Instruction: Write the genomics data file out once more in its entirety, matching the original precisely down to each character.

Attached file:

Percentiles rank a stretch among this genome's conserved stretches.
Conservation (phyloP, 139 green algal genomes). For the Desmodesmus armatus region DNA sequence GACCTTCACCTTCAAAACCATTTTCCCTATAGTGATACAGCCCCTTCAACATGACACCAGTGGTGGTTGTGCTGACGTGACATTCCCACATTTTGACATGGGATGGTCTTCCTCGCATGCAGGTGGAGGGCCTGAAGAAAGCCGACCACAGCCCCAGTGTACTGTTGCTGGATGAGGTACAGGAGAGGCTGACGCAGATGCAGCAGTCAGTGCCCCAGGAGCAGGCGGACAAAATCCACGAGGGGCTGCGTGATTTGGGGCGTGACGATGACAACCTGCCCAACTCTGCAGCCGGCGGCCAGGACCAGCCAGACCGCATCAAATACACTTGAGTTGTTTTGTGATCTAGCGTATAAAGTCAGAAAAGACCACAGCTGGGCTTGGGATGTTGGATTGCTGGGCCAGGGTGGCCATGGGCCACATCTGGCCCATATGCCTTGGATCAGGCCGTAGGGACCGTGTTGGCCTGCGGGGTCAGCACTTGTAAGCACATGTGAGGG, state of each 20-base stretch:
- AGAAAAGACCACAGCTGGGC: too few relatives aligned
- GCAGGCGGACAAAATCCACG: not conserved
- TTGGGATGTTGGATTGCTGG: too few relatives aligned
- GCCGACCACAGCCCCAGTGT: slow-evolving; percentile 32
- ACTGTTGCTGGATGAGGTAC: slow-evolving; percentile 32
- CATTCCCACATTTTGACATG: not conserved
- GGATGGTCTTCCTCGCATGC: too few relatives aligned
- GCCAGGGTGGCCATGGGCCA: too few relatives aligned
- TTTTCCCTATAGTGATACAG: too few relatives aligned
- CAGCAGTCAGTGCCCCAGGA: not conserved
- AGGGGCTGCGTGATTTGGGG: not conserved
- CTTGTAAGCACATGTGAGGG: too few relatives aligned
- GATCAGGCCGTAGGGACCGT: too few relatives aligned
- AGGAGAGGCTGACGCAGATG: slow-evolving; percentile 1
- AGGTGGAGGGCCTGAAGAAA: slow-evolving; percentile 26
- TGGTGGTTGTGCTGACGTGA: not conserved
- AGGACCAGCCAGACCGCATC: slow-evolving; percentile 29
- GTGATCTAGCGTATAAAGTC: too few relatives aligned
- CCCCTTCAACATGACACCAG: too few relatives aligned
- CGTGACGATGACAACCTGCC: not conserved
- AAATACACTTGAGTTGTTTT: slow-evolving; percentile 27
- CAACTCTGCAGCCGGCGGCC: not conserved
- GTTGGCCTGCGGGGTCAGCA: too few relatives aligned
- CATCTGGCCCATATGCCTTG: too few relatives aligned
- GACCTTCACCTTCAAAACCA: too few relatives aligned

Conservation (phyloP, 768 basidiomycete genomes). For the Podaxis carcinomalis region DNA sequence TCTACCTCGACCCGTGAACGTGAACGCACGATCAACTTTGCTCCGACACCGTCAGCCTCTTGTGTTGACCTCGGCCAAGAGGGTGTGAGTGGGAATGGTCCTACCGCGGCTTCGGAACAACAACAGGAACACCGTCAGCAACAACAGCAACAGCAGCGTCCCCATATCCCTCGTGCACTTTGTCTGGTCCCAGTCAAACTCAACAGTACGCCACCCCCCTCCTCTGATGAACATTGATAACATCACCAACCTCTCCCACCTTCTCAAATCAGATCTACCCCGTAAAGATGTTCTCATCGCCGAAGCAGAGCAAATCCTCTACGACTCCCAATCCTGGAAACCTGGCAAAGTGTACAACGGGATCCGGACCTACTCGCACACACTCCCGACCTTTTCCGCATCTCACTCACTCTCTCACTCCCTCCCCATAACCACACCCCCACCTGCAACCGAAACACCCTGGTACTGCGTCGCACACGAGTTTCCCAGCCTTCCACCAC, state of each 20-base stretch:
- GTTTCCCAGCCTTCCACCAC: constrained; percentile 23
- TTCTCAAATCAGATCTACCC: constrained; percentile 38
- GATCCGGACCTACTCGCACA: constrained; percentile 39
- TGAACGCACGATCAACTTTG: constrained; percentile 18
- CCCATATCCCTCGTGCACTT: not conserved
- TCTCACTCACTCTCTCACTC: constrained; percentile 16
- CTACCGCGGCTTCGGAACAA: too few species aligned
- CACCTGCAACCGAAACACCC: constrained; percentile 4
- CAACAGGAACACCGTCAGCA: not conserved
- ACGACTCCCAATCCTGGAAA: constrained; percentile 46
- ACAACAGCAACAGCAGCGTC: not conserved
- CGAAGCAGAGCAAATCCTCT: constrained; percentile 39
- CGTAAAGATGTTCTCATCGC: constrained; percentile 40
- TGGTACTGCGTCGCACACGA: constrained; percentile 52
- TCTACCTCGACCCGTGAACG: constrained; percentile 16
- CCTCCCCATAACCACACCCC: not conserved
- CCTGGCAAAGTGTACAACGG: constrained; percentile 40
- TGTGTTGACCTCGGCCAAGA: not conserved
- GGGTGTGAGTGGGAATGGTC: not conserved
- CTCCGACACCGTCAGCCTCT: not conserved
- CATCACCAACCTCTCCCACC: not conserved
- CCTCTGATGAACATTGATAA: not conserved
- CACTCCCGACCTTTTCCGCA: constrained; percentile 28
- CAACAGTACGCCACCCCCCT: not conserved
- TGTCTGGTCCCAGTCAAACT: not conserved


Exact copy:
Percentiles rank a stretch among this genome's conserved stretches.
Conservation (phyloP, 139 green algal genomes). For the Desmodesmus armatus region DNA sequence GACCTTCACCTTCAAAACCATTTTCCCTATAGTGATACAGCCCCTTCAACATGACACCAGTGGTGGTTGTGCTGACGTGACATTCCCACATTTTGACATGGGATGGTCTTCCTCGCATGCAGGTGGAGGGCCTGAAGAAAGCCGACCACAGCCCCAGTGTACTGTTGCTGGATGAGGTACAGGAGAGGCTGACGCAGATGCAGCAGTCAGTGCCCCAGGAGCAGGCGGACAAAATCCACGAGGGGCTGCGTGATTTGGGGCGTGACGATGACAACCTGCCCAACTCTGCAGCCGGCGGCCAGGACCAGCCAGACCGCATCAAATACACTTGAGTTGTTTTGTGATCTAGCGTATAAAGTCAGAAAAGACCACAGCTGGGCTTGGGATGTTGGATTGCTGGGCCAGGGTGGCCATGGGCCACATCTGGCCCATATGCCTTGGATCAGGCCGTAGGGACCGTGTTGGCCTGCGGGGTCAGCACTTGTAAGCACATGTGAGGG, state of each 20-base stretch:
- AGAAAAGACCACAGCTGGGC: too few relatives aligned
- GCAGGCGGACAAAATCCACG: not conserved
- TTGGGATGTTGGATTGCTGG: too few relatives aligned
- GCCGACCACAGCCCCAGTGT: slow-evolving; percentile 32
- ACTGTTGCTGGATGAGGTAC: slow-evolving; percentile 32
- CATTCCCACATTTTGACATG: not conserved
- GGATGGTCTTCCTCGCATGC: too few relatives aligned
- GCCAGGGTGGCCATGGGCCA: too few relatives aligned
- TTTTCCCTATAGTGATACAG: too few relatives aligned
- CAGCAGTCAGTGCCCCAGGA: not conserved
- AGGGGCTGCGTGATTTGGGG: not conserved
- CTTGTAAGCACATGTGAGGG: too few relatives aligned
- GATCAGGCCGTAGGGACCGT: too few relatives aligned
- AGGAGAGGCTGACGCAGATG: slow-evolving; percentile 1
- AGGTGGAGGGCCTGAAGAAA: slow-evolving; percentile 26
- TGGTGGTTGTGCTGACGTGA: not conserved
- AGGACCAGCCAGACCGCATC: slow-evolving; percentile 29
- GTGATCTAGCGTATAAAGTC: too few relatives aligned
- CCCCTTCAACATGACACCAG: too few relatives aligned
- CGTGACGATGACAACCTGCC: not conserved
- AAATACACTTGAGTTGTTTT: slow-evolving; percentile 27
- CAACTCTGCAGCCGGCGGCC: not conserved
- GTTGGCCTGCGGGGTCAGCA: too few relatives aligned
- CATCTGGCCCATATGCCTTG: too few relatives aligned
- GACCTTCACCTTCAAAACCA: too few relatives aligned

Conservation (phyloP, 768 basidiomycete genomes). For the Podaxis carcinomalis region DNA sequence TCTACCTCGACCCGTGAACGTGAACGCACGATCAACTTTGCTCCGACACCGTCAGCCTCTTGTGTTGACCTCGGCCAAGAGGGTGTGAGTGGGAATGGTCCTACCGCGGCTTCGGAACAACAACAGGAACACCGTCAGCAACAACAGCAACAGCAGCGTCCCCATATCCCTCGTGCACTTTGTCTGGTCCCAGTCAAACTCAACAGTACGCCACCCCCCTCCTCTGATGAACATTGATAACATCACCAACCTCTCCCACCTTCTCAAATCAGATCTACCCCGTAAAGATGTTCTCATCGCCGAAGCAGAGCAAATCCTCTACGACTCCCAATCCTGGAAACCTGGCAAAGTGTACAACGGGATCCGGACCTACTCGCACACACTCCCGACCTTTTCCGCATCTCACTCACTCTCTCACTCCCTCCCCATAACCACACCCCCACCTGCAACCGAAACACCCTGGTACTGCGTCGCACACGAGTTTCCCAGCCTTCCACCAC, state of each 20-base stretch:
- GTTTCCCAGCCTTCCACCAC: constrained; percentile 23
- TTCTCAAATCAGATCTACCC: constrained; percentile 38
- GATCCGGACCTACTCGCACA: constrained; percentile 39
- TGAACGCACGATCAACTTTG: constrained; percentile 18
- CCCATATCCCTCGTGCACTT: not conserved
- TCTCACTCACTCTCTCACTC: constrained; percentile 16
- CTACCGCGGCTTCGGAACAA: too few species aligned
- CACCTGCAACCGAAACACCC: constrained; percentile 4
- CAACAGGAACACCGTCAGCA: not conserved
- ACGACTCCCAATCCTGGAAA: constrained; percentile 46
- ACAACAGCAACAGCAGCGTC: not conserved
- CGAAGCAGAGCAAATCCTCT: constrained; percentile 39
- CGTAAAGATGTTCTCATCGC: constrained; percentile 40
- TGGTACTGCGTCGCACACGA: constrained; percentile 52
- TCTACCTCGACCCGTGAACG: constrained; percentile 16
- CCTCCCCATAACCACACCCC: not conserved
- CCTGGCAAAGTGTACAACGG: constrained; percentile 40
- TGTGTTGACCTCGGCCAAGA: not conserved
- GGGTGTGAGTGGGAATGGTC: not conserved
- CTCCGACACCGTCAGCCTCT: not conserved
- CATCACCAACCTCTCCCACC: not conserved
- CCTCTGATGAACATTGATAA: not conserved
- CACTCCCGACCTTTTCCGCA: constrained; percentile 28
- CAACAGTACGCCACCCCCCT: not conserved
- TGTCTGGTCCCAGTCAAACT: not conserved